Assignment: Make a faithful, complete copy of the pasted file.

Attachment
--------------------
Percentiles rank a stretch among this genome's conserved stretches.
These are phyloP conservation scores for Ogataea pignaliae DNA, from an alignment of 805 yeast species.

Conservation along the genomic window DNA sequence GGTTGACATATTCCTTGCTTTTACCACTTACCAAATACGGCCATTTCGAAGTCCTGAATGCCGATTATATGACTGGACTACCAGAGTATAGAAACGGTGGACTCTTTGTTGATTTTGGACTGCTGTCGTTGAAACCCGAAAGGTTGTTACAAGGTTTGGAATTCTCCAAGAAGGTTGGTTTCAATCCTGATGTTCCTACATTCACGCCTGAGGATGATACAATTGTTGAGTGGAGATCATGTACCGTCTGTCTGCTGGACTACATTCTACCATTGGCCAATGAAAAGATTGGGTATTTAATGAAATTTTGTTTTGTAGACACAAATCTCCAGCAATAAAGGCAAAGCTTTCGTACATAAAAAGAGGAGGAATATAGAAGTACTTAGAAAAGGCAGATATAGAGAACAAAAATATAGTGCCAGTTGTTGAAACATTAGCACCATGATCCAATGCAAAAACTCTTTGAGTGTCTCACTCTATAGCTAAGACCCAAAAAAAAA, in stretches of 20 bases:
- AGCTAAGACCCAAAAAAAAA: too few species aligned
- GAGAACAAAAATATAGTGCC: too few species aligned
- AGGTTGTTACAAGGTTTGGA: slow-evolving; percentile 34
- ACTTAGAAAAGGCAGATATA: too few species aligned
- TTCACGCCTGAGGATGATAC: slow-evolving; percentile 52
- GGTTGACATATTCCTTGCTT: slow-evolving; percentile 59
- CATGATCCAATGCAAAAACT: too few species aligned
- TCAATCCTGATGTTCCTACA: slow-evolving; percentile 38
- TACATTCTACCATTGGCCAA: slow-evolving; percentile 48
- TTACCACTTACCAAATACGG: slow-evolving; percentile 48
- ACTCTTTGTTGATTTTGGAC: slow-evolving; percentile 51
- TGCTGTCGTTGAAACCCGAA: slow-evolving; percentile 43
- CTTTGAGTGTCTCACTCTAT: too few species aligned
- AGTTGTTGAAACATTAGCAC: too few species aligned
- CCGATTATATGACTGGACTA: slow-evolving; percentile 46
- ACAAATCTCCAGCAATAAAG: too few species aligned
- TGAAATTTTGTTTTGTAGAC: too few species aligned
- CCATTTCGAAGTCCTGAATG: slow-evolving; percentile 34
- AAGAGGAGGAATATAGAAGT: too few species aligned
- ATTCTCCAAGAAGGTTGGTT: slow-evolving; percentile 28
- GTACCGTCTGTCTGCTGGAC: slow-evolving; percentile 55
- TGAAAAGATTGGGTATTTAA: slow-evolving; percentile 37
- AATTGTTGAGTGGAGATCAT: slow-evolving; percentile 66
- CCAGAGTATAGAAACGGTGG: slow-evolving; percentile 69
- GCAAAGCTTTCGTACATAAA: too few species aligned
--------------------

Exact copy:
Percentiles rank a stretch among this genome's conserved stretches.
These are phyloP conservation scores for Ogataea pignaliae DNA, from an alignment of 805 yeast species.

Conservation along the genomic window DNA sequence GGTTGACATATTCCTTGCTTTTACCACTTACCAAATACGGCCATTTCGAAGTCCTGAATGCCGATTATATGACTGGACTACCAGAGTATAGAAACGGTGGACTCTTTGTTGATTTTGGACTGCTGTCGTTGAAACCCGAAAGGTTGTTACAAGGTTTGGAATTCTCCAAGAAGGTTGGTTTCAATCCTGATGTTCCTACATTCACGCCTGAGGATGATACAATTGTTGAGTGGAGATCATGTACCGTCTGTCTGCTGGACTACATTCTACCATTGGCCAATGAAAAGATTGGGTATTTAATGAAATTTTGTTTTGTAGACACAAATCTCCAGCAATAAAGGCAAAGCTTTCGTACATAAAAAGAGGAGGAATATAGAAGTACTTAGAAAAGGCAGATATAGAGAACAAAAATATAGTGCCAGTTGTTGAAACATTAGCACCATGATCCAATGCAAAAACTCTTTGAGTGTCTCACTCTATAGCTAAGACCCAAAAAAAAA, in stretches of 20 bases:
- AGCTAAGACCCAAAAAAAAA: too few species aligned
- GAGAACAAAAATATAGTGCC: too few species aligned
- AGGTTGTTACAAGGTTTGGA: slow-evolving; percentile 34
- ACTTAGAAAAGGCAGATATA: too few species aligned
- TTCACGCCTGAGGATGATAC: slow-evolving; percentile 52
- GGTTGACATATTCCTTGCTT: slow-evolving; percentile 59
- CATGATCCAATGCAAAAACT: too few species aligned
- TCAATCCTGATGTTCCTACA: slow-evolving; percentile 38
- TACATTCTACCATTGGCCAA: slow-evolving; percentile 48
- TTACCACTTACCAAATACGG: slow-evolving; percentile 48
- ACTCTTTGTTGATTTTGGAC: slow-evolving; percentile 51
- TGCTGTCGTTGAAACCCGAA: slow-evolving; percentile 43
- CTTTGAGTGTCTCACTCTAT: too few species aligned
- AGTTGTTGAAACATTAGCAC: too few species aligned
- CCGATTATATGACTGGACTA: slow-evolving; percentile 46
- ACAAATCTCCAGCAATAAAG: too few species aligned
- TGAAATTTTGTTTTGTAGAC: too few species aligned
- CCATTTCGAAGTCCTGAATG: slow-evolving; percentile 34
- AAGAGGAGGAATATAGAAGT: too few species aligned
- ATTCTCCAAGAAGGTTGGTT: slow-evolving; percentile 28
- GTACCGTCTGTCTGCTGGAC: slow-evolving; percentile 55
- TGAAAAGATTGGGTATTTAA: slow-evolving; percentile 37
- AATTGTTGAGTGGAGATCAT: slow-evolving; percentile 66
- CCAGAGTATAGAAACGGTGG: slow-evolving; percentile 69
- GCAAAGCTTTCGTACATAAA: too few species aligned